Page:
San Francisco Ballet School - Spring Student Showcase
by Rebecca Hirschman
May 20, 2004 – Palace of Fine Arts, San Francisco
To find fine dancing by today’s youngsters and tomorrow’s bright new stars, where should one look? Here on the west coast, that place is unquestionably the San Francisco Ballet School, which boasts a world-renowned faculty, successful students, and a relationship with a top international company. San Francisco Ballet School’s Spring Student Showcase was aptly held at the Palace of Fine Arts. Outside swans glided across the lake, and one might think it was a sign of the purity of dance to be found inside.
The performance began with short class-like demonstrations accompanied by Alla Gladysheva and Laura Tishchenko on piano. Each plié, tendú, and relevé was given the utmost care and attention. As the levels progressed, the movements became more complicated while the students’ abilities and growth became more evident. Level 4 Girls (Group IV of the program) exhibited gorgeous épualement not seen in the lower levels. Christopher Oullette, in the Boys III (Group V) section, demonstrated incredible flexibility and strong presentation. The level 6 Women (Group VIII) performed a Balanchine-inspired section, displaying strong technique, impressive lines, and passion. No small feat (feet!) for these young ladies.
George Balanchine’s “Donizetti Variations,” with music by Gaetano Donizetti, closed the first half with Andrea McGinnis and Ryan Camou dazzling as the principal couple. McGinnis danced with precision and grace; her double pirouettes into a sauté entournant were gorgeous. Camou performed with speed and energy. Rachel Maher, as one of the soloists, had a refreshingly radiant quality to her dancing.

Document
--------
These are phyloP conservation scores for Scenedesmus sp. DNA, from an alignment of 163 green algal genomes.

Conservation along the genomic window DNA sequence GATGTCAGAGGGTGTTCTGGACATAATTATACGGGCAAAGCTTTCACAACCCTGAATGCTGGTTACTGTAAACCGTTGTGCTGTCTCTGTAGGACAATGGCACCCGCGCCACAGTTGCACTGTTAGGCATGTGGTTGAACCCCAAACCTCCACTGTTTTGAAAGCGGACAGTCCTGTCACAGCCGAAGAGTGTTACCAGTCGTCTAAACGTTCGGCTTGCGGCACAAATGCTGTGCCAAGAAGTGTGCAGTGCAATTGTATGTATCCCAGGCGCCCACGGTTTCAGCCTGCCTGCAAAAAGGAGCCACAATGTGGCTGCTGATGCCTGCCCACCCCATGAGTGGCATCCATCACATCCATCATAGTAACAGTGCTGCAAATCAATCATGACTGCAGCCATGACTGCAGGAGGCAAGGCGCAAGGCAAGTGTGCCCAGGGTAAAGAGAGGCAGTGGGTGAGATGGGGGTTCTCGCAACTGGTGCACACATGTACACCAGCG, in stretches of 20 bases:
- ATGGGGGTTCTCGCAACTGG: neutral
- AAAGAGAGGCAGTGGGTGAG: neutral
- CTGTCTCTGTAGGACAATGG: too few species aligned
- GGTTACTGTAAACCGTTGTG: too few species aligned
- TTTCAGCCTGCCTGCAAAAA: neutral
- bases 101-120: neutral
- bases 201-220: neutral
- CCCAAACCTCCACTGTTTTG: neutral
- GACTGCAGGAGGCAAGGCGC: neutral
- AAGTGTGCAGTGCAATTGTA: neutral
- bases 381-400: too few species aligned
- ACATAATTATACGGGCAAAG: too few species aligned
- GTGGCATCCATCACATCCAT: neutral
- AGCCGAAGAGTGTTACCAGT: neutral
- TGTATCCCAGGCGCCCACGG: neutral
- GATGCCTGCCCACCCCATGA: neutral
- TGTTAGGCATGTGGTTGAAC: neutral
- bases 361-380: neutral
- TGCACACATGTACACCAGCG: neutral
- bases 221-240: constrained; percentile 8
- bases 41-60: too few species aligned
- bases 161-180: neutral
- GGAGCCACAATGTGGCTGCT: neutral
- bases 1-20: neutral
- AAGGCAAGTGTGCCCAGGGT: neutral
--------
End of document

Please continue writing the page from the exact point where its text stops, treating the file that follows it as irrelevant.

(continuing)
Opening the second half was “Passing Fancies,” a world premiere choreographed by 20-year-old Avichai Scher. Scher, a former student of the School of American Ballet and SF Ballet’s summer program, has choreographed works for the New York Choreographic Institute, ABT Studio Company, and The Washington Ballet. Utilizing music by French composer Yann Tiersen, Scher, a promising young choreographer, created a large group piece for 24 dancers. While this was an avid attempt, I felt that the corps sections were uninteresting and predictable, depending on an incredible amount of unison and canon. While Scher seemed to explore more possibilities with the principal roles such as innovative lifts and various rhythms, I feel that he could have extended his movement vocabulary to the corps.
In lead roles, Courtney Hellebuyck danced with maturity and conviction, and Shannon Roberts was exciting to watch in her zest-filled variation. In their duet, Daniel Benavides was a gentle and gifted partner to supple Shannon Maynor. Logan Learned, who will compete at the upcoming Adeline Genée International Ballet Competition, had buoyant jumps and an effervescent smile.
Nest, Kelsey Hellebuyck and Daniel Cooper performed the “Bluebird Pas de Deux” from Helgi Tomasson’s The Sleeping Beauty with music by Tchaikovsky. Helleybuyck showed great control and smoothness in her double pique turns, and Cooper’s beats and carriage was impressive. Last on the program was excerpts from Tomasson’s Handel – A Celebration, set to music by George Frideric Handel. While Handel features a large number of dancers, it didn’t have that showstopping power that one would hope for in a closing work. But, the dancers were committed to the movements and appeared to be enjoying themselves on stage, even with a few bobbles here and there. Sandy Brown, dancing the female solo surrounded by 6 men, commanded the stage throughout every step, moving with purpose and fluidity. In the men’s duet, Jason Chinea and Anthony Spaulding were well matched. Both had strong technique and more importantly, they danced together as a pair, even in their pirouettes.
Each group of students, from the younger ones to the more advanced groups, impressed me. Thought went into each group, variation, and choreographic work. And, it is evident that many of these students have a promising career in ballet. Soon these swans will take flight.
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